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Put Old Tech to Rest

Dispose of outdated technology in an Earth-friendly way with these suggestions and resources.
 

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Online Recycling Resources

 

Quick question: How many different electronic products do you and your family use daily? Too many to count? You're not alone. Technology has become a major part of our lives, so much so that it's tough — or in a kid's case, impossible — to remember how we did things before the high-tech heyday we live in now.

Along with all this new tech comes the added accumulation of "e-waste," unusable or broken electrical or electronic equipment. If not properly disposed of, this waste can spread toxins into the natural world. According to the Environmental Protection Agency, we'll trash nearly 2 million tons of it this year. Because life becomes more digitized every day, we need to start good e-waste disposal habits now — and instill them in our kids — to keep the planet's future running as smoothly as our computers and iPods. 

Fortunately, many of these electronic products or their parts can be recycled. For example, when the rechargeable batteries in many cordless devices are no longer useful, the nickel, lead, iron, and cobalt in them can be used in new batteries and stainless steel.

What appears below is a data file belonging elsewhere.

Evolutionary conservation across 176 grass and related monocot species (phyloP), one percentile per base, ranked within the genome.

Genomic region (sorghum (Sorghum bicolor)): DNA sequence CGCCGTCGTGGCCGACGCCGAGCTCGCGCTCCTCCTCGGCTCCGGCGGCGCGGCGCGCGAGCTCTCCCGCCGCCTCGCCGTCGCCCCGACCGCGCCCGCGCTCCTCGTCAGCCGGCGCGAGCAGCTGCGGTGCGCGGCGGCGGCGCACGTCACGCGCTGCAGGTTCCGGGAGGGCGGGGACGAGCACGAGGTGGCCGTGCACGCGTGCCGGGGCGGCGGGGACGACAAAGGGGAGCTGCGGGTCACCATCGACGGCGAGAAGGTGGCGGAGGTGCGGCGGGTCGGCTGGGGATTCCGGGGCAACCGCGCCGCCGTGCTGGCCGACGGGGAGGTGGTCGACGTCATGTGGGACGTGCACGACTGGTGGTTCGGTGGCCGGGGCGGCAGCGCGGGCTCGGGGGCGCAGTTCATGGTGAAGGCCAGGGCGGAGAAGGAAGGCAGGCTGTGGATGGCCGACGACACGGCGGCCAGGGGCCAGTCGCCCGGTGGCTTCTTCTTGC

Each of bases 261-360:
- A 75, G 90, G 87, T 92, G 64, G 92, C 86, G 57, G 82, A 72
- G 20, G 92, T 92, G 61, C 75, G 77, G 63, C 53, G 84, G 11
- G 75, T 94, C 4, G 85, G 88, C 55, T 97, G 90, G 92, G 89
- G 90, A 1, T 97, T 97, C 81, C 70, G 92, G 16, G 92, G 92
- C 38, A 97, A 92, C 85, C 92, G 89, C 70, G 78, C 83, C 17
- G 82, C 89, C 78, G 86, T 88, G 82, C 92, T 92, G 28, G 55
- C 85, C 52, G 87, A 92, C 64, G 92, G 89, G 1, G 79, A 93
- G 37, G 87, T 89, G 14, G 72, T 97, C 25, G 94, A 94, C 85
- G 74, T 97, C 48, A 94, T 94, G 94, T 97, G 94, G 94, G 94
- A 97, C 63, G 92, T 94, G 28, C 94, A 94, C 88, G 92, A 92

Sounds easy, right? It is — if you know where to turn.

First, check with your local solid waste management offices for the your town's laws on electronics and rechargeable battery disposal. Some cities prohibit consumers from including rechargeable batteries in their regular solid waste. And many communities offer free electronics recycling days or offer take-back programs at local landfills and garbage collection sites. 

Many retailers and local organizations also provide resources for the public at large to make the recycling of used electronics a simple and easy process. Major retailers, including Best Buy, Circuit City, Staples, RadioShack, and hundreds of others participate in the Rechargeable Battery Recycling Corporation's Call2Recycle program, which provides collection boxes for used rechargeable batteries and old cell phones so consumers can help the environment while shopping for new technology and supplies. You can also get rid of your old electronics and gadgets while giving back to the community through organizations like the FreeCycle Network, which connects people who want to exchange or donate old items.

Whether by bringing your old electronics to a local collection facility or by donating them to an organization in need, there are many ways you can put old electronics back in business and help protect our world. Just remember, every item re-used is one less dumped in a landfill.

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